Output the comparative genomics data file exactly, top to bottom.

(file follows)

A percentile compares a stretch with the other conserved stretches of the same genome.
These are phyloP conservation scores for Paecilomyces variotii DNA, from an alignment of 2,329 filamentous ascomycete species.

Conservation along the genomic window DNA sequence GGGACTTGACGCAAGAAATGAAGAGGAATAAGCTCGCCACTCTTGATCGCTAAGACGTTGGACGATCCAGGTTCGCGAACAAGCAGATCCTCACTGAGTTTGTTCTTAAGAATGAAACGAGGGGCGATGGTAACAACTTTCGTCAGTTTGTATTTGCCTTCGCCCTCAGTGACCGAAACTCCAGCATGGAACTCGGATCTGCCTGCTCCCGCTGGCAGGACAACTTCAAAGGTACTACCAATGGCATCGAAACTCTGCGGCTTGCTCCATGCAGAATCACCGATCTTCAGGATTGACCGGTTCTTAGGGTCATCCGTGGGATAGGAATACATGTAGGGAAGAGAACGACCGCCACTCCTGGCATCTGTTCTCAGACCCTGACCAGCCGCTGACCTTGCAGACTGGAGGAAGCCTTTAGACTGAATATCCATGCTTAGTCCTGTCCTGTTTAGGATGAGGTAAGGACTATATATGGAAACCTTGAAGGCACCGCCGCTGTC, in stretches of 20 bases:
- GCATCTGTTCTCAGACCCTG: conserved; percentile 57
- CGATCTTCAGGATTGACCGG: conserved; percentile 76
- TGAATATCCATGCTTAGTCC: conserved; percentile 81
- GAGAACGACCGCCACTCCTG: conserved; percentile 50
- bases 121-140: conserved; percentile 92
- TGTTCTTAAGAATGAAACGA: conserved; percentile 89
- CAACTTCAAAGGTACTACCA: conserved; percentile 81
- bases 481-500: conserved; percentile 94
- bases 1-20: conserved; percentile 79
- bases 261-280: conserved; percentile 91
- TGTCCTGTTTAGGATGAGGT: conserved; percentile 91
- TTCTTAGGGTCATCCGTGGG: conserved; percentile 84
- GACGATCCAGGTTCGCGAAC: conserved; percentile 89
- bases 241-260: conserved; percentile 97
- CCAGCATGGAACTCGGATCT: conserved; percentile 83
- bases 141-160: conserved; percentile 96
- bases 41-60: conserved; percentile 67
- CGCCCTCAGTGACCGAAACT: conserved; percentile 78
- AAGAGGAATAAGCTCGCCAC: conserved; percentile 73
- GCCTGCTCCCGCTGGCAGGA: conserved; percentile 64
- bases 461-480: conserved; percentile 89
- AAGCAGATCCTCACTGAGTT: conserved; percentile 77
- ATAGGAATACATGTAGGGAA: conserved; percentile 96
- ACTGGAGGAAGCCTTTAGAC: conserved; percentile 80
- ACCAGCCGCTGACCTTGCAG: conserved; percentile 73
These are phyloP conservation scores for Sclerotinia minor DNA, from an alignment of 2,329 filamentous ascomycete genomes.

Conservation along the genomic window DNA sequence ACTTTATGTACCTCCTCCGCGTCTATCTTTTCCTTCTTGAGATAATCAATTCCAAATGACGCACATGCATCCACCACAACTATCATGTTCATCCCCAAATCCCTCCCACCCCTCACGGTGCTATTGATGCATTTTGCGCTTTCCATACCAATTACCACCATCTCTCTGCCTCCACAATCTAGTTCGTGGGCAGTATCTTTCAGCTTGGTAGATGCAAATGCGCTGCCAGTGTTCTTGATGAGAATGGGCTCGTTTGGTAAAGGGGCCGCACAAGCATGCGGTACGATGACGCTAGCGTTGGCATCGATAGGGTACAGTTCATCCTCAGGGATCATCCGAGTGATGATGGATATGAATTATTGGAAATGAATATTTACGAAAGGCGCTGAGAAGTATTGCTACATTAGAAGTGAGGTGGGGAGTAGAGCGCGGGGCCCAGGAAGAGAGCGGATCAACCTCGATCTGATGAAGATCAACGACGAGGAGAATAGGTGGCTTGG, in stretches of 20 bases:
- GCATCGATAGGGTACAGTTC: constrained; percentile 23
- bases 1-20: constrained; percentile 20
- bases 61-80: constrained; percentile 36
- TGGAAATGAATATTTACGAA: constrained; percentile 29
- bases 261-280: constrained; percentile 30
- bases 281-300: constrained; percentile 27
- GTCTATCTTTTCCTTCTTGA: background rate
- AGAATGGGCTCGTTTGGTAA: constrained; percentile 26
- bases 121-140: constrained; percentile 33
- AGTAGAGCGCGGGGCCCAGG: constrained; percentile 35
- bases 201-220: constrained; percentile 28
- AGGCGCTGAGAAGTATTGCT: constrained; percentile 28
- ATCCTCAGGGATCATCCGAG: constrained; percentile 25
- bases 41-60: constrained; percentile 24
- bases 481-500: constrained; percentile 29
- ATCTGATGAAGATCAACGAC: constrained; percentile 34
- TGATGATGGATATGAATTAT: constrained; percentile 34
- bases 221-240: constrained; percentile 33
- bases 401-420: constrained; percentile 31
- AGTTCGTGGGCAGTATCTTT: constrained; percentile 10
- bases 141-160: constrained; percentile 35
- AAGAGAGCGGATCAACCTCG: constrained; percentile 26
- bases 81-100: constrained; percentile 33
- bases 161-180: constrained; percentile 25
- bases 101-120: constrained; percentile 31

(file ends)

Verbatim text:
A percentile compares a stretch with the other conserved stretches of the same genome.
These are phyloP conservation scores for Paecilomyces variotii DNA, from an alignment of 2,329 filamentous ascomycete species.

Conservation along the genomic window DNA sequence GGGACTTGACGCAAGAAATGAAGAGGAATAAGCTCGCCACTCTTGATCGCTAAGACGTTGGACGATCCAGGTTCGCGAACAAGCAGATCCTCACTGAGTTTGTTCTTAAGAATGAAACGAGGGGCGATGGTAACAACTTTCGTCAGTTTGTATTTGCCTTCGCCCTCAGTGACCGAAACTCCAGCATGGAACTCGGATCTGCCTGCTCCCGCTGGCAGGACAACTTCAAAGGTACTACCAATGGCATCGAAACTCTGCGGCTTGCTCCATGCAGAATCACCGATCTTCAGGATTGACCGGTTCTTAGGGTCATCCGTGGGATAGGAATACATGTAGGGAAGAGAACGACCGCCACTCCTGGCATCTGTTCTCAGACCCTGACCAGCCGCTGACCTTGCAGACTGGAGGAAGCCTTTAGACTGAATATCCATGCTTAGTCCTGTCCTGTTTAGGATGAGGTAAGGACTATATATGGAAACCTTGAAGGCACCGCCGCTGTC, in stretches of 20 bases:
- GCATCTGTTCTCAGACCCTG: conserved; percentile 57
- CGATCTTCAGGATTGACCGG: conserved; percentile 76
- TGAATATCCATGCTTAGTCC: conserved; percentile 81
- GAGAACGACCGCCACTCCTG: conserved; percentile 50
- bases 121-140: conserved; percentile 92
- TGTTCTTAAGAATGAAACGA: conserved; percentile 89
- CAACTTCAAAGGTACTACCA: conserved; percentile 81
- bases 481-500: conserved; percentile 94
- bases 1-20: conserved; percentile 79
- bases 261-280: conserved; percentile 91
- TGTCCTGTTTAGGATGAGGT: conserved; percentile 91
- TTCTTAGGGTCATCCGTGGG: conserved; percentile 84
- GACGATCCAGGTTCGCGAAC: conserved; percentile 89
- bases 241-260: conserved; percentile 97
- CCAGCATGGAACTCGGATCT: conserved; percentile 83
- bases 141-160: conserved; percentile 96
- bases 41-60: conserved; percentile 67
- CGCCCTCAGTGACCGAAACT: conserved; percentile 78
- AAGAGGAATAAGCTCGCCAC: conserved; percentile 73
- GCCTGCTCCCGCTGGCAGGA: conserved; percentile 64
- bases 461-480: conserved; percentile 89
- AAGCAGATCCTCACTGAGTT: conserved; percentile 77
- ATAGGAATACATGTAGGGAA: conserved; percentile 96
- ACTGGAGGAAGCCTTTAGAC: conserved; percentile 80
- ACCAGCCGCTGACCTTGCAG: conserved; percentile 73
These are phyloP conservation scores for Sclerotinia minor DNA, from an alignment of 2,329 filamentous ascomycete genomes.

Conservation along the genomic window DNA sequence ACTTTATGTACCTCCTCCGCGTCTATCTTTTCCTTCTTGAGATAATCAATTCCAAATGACGCACATGCATCCACCACAACTATCATGTTCATCCCCAAATCCCTCCCACCCCTCACGGTGCTATTGATGCATTTTGCGCTTTCCATACCAATTACCACCATCTCTCTGCCTCCACAATCTAGTTCGTGGGCAGTATCTTTCAGCTTGGTAGATGCAAATGCGCTGCCAGTGTTCTTGATGAGAATGGGCTCGTTTGGTAAAGGGGCCGCACAAGCATGCGGTACGATGACGCTAGCGTTGGCATCGATAGGGTACAGTTCATCCTCAGGGATCATCCGAGTGATGATGGATATGAATTATTGGAAATGAATATTTACGAAAGGCGCTGAGAAGTATTGCTACATTAGAAGTGAGGTGGGGAGTAGAGCGCGGGGCCCAGGAAGAGAGCGGATCAACCTCGATCTGATGAAGATCAACGACGAGGAGAATAGGTGGCTTGG, in stretches of 20 bases:
- GCATCGATAGGGTACAGTTC: constrained; percentile 23
- bases 1-20: constrained; percentile 20
- bases 61-80: constrained; percentile 36
- TGGAAATGAATATTTACGAA: constrained; percentile 29
- bases 261-280: constrained; percentile 30
- bases 281-300: constrained; percentile 27
- GTCTATCTTTTCCTTCTTGA: background rate
- AGAATGGGCTCGTTTGGTAA: constrained; percentile 26
- bases 121-140: constrained; percentile 33
- AGTAGAGCGCGGGGCCCAGG: constrained; percentile 35
- bases 201-220: constrained; percentile 28
- AGGCGCTGAGAAGTATTGCT: constrained; percentile 28
- ATCCTCAGGGATCATCCGAG: constrained; percentile 25
- bases 41-60: constrained; percentile 24
- bases 481-500: constrained; percentile 29
- ATCTGATGAAGATCAACGAC: constrained; percentile 34
- TGATGATGGATATGAATTAT: constrained; percentile 34
- bases 221-240: constrained; percentile 33
- bases 401-420: constrained; percentile 31
- AGTTCGTGGGCAGTATCTTT: constrained; percentile 10
- bases 141-160: constrained; percentile 35
- AAGAGAGCGGATCAACCTCG: constrained; percentile 26
- bases 81-100: constrained; percentile 33
- bases 161-180: constrained; percentile 25
- bases 101-120: constrained; percentile 31